Finally we arrived at our destination, squeezed ourselves out of the vehicle and rushed, cameras in hand, to join about 20 others with the same goal. We had made it.
For the next 20 minutes it was photographers' heaven as we watched the clouds take on flamboyant colors that a set designer might chose as the perfect backdrop to the mysterious moai, stone statues weighing an average of nearly 14 tons that have fascinated and perplexed Easter Island visitors since Europeans first discovered the island on Easter day in 1722.
I traveled to Easter Island in early January because my daughter wanted to go, but it turned out be a place filled with many of things I love most — friendly people, archeological wonders with mysteries attached, photos begging to be taken everywhere, and all on a tropical island in the southern hemisphere, where January is summer and the ocean fine for swimming. Even better, most of those things were within hiking distance of our guest house.
Easter Island is technically a part of Chile, although the Rapa Nui, as the island inhabitants like to call both themselves and their island, are not particularly happy about it. Easter Island is literally in the middle of nowhere, in the South Pacific, with the closest inhabited island being Pitcairn, not exactly centrally located itself at 1,242 miles to the west. So it's easy to understand why Easter Island inhabitants feel they don't have much in common with Chile, even further away at 2,300 miles to the east.
While the tourism authorities recommend exploring with a guide, my 21-year-old daughter and I both like to hike, so armed with maps we traversed much of the island on foot and on our own.
While Western visitors took away many of the island's treasures after they arrived in 1722, so many natural and man-made wonders remain that exploring the island is a constant experience of discovery. According to information in the Sebastian Englert Anthropological Museum on the island, Easter Island was formed by the eruption of several volcanoes starting three million years ago.
The volcanoes left behind many caves and also a huge crater, which is where we hiked on our first day. The crater is a visual delight with a patchwork of colors and textures made by water and vegetation on the bottom, and, where ocean waves have eaten away a half-moon opening on one side, a tantalizing glimpse of the ocean beyond.
Beyond the crater is a small museum and the remains of the civilization that existed on the island when it was discovered by outsiders. The so-called Birdman culture existed, according to the island museum, between 1680 and 1864, when the first missionaries arrived. During that time, warring clans toppled most of the moai, which had been erected between 800 and 1680 AD, when Rapa Nui culture was at its peak.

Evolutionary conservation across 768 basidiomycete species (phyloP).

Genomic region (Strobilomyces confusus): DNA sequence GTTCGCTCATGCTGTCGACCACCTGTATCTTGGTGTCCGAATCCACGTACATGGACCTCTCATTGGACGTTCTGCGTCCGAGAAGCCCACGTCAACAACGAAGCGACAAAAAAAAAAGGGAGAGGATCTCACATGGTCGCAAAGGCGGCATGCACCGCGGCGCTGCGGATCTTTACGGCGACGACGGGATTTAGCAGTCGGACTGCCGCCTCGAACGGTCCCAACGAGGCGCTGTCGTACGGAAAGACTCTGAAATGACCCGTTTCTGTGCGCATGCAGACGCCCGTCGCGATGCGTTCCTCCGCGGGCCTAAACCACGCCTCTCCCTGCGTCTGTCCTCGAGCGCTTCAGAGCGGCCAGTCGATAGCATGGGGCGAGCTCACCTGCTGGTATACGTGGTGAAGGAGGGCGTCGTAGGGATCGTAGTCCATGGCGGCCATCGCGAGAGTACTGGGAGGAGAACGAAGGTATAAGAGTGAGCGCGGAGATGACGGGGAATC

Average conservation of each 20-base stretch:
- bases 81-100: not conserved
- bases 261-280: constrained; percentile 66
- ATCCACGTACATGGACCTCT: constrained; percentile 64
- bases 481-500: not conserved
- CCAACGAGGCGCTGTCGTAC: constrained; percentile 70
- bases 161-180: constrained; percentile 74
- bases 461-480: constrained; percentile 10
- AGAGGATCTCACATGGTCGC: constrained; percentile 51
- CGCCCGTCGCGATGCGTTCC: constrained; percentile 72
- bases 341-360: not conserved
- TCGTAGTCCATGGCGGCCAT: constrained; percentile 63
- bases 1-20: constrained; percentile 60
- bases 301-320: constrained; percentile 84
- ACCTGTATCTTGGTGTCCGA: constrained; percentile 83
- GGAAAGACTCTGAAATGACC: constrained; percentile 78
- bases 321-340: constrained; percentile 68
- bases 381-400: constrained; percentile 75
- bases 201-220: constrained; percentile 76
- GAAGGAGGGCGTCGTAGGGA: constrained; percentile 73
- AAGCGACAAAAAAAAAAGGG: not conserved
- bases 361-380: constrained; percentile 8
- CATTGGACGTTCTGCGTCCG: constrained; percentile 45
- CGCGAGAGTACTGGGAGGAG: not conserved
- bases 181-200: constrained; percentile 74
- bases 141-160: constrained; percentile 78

On our second day we took a longer hike, and explored caves, moai that had been restored over the years, moai still toppled to the ground, and the remains of the sacred platforms on which the moai had been erected. We shared our walk, even in town, with horses and dogs — which seem to roam, and reproduce, at will — and spent much of the hike in sight of an ocean so blue that I kept removing my sunglasses to make sure I was seeing the true color.
Many of the archeological wonders were not marked or explained, which made the walk a constant process of discovery, and a bit more of an adventure.
By the third day, footsore, and with the island's main attractions too far away to reach by hiking, we took up the offer of a young couple staying in our guest house to share their rental vehicle. He was from Israel and she from Sweden and it was their plan to visit the largest group of moai on the island at sunrise.
The four of us followed that up with a visit to one of the two white-sand beaches on the island, complete with another group of moai, stops to see more toppled moai, more caves, and some petroglyphs, before arriving at the most amazing spot on this magical island — the quarry called Rano Raraku, where 397 moai, in various stages of completion were abandoned.
Some of the statues in the quarry were just beginning to be worked; others appear to be on their way out of the quarry to a final destination.
The quarry highlights the mystery of Easter Island. Why was work on the statues abandoned? How were they moved from one part of the island to another and what purpose did they serve?
Not knowing the answers makes Easter Island all the more tantalizing a destination.
Barbara Wood is a freelance writer, photographer and gardener who lives and works in a 1889 farmhouse in Woodside with her husband, Labrador retriever and flock of chickens.
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